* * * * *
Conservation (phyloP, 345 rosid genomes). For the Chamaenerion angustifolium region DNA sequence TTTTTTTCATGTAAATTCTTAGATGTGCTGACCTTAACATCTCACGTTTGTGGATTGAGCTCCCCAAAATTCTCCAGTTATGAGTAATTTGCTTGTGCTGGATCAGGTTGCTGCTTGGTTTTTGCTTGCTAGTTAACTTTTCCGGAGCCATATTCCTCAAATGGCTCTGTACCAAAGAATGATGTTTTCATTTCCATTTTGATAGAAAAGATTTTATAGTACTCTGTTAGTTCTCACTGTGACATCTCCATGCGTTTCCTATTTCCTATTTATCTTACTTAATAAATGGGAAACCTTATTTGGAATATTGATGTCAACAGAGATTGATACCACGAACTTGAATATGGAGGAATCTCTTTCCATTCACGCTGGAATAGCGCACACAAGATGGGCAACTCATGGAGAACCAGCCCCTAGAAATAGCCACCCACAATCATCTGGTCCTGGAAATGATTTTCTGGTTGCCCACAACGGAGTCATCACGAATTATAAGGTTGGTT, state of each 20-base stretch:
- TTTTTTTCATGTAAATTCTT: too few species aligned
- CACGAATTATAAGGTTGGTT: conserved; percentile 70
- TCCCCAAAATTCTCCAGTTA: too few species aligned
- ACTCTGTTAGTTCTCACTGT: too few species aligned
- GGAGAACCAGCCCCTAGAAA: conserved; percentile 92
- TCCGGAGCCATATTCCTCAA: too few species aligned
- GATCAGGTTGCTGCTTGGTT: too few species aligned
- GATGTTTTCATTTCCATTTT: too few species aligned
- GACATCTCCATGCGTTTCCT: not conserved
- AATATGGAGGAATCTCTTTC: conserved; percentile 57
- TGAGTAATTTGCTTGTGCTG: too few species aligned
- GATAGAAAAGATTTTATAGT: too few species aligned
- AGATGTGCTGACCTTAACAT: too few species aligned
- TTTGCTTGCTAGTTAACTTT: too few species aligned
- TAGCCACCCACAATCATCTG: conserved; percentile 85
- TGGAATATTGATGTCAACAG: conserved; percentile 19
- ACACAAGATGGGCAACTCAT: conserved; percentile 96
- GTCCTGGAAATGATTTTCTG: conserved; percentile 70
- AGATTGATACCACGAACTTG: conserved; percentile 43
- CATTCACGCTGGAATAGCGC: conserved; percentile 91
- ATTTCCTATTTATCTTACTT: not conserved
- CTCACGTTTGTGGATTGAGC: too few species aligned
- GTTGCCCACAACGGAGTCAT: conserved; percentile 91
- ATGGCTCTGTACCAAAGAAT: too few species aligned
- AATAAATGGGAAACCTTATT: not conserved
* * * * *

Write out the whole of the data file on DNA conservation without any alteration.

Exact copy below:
Conservation (phyloP, 345 rosid genomes). For the Chamaenerion angustifolium region DNA sequence TTTTTTTCATGTAAATTCTTAGATGTGCTGACCTTAACATCTCACGTTTGTGGATTGAGCTCCCCAAAATTCTCCAGTTATGAGTAATTTGCTTGTGCTGGATCAGGTTGCTGCTTGGTTTTTGCTTGCTAGTTAACTTTTCCGGAGCCATATTCCTCAAATGGCTCTGTACCAAAGAATGATGTTTTCATTTCCATTTTGATAGAAAAGATTTTATAGTACTCTGTTAGTTCTCACTGTGACATCTCCATGCGTTTCCTATTTCCTATTTATCTTACTTAATAAATGGGAAACCTTATTTGGAATATTGATGTCAACAGAGATTGATACCACGAACTTGAATATGGAGGAATCTCTTTCCATTCACGCTGGAATAGCGCACACAAGATGGGCAACTCATGGAGAACCAGCCCCTAGAAATAGCCACCCACAATCATCTGGTCCTGGAAATGATTTTCTGGTTGCCCACAACGGAGTCATCACGAATTATAAGGTTGGTT, state of each 20-base stretch:
- TTTTTTTCATGTAAATTCTT: too few species aligned
- CACGAATTATAAGGTTGGTT: conserved; percentile 70
- TCCCCAAAATTCTCCAGTTA: too few species aligned
- ACTCTGTTAGTTCTCACTGT: too few species aligned
- GGAGAACCAGCCCCTAGAAA: conserved; percentile 92
- TCCGGAGCCATATTCCTCAA: too few species aligned
- GATCAGGTTGCTGCTTGGTT: too few species aligned
- GATGTTTTCATTTCCATTTT: too few species aligned
- GACATCTCCATGCGTTTCCT: not conserved
- AATATGGAGGAATCTCTTTC: conserved; percentile 57
- TGAGTAATTTGCTTGTGCTG: too few species aligned
- GATAGAAAAGATTTTATAGT: too few species aligned
- AGATGTGCTGACCTTAACAT: too few species aligned
- TTTGCTTGCTAGTTAACTTT: too few species aligned
- TAGCCACCCACAATCATCTG: conserved; percentile 85
- TGGAATATTGATGTCAACAG: conserved; percentile 19
- ACACAAGATGGGCAACTCAT: conserved; percentile 96
- GTCCTGGAAATGATTTTCTG: conserved; percentile 70
- AGATTGATACCACGAACTTG: conserved; percentile 43
- CATTCACGCTGGAATAGCGC: conserved; percentile 91
- ATTTCCTATTTATCTTACTT: not conserved
- CTCACGTTTGTGGATTGAGC: too few species aligned
- GTTGCCCACAACGGAGTCAT: conserved; percentile 91
- ATGGCTCTGTACCAAAGAAT: too few species aligned
- AATAAATGGGAAACCTTATT: not conserved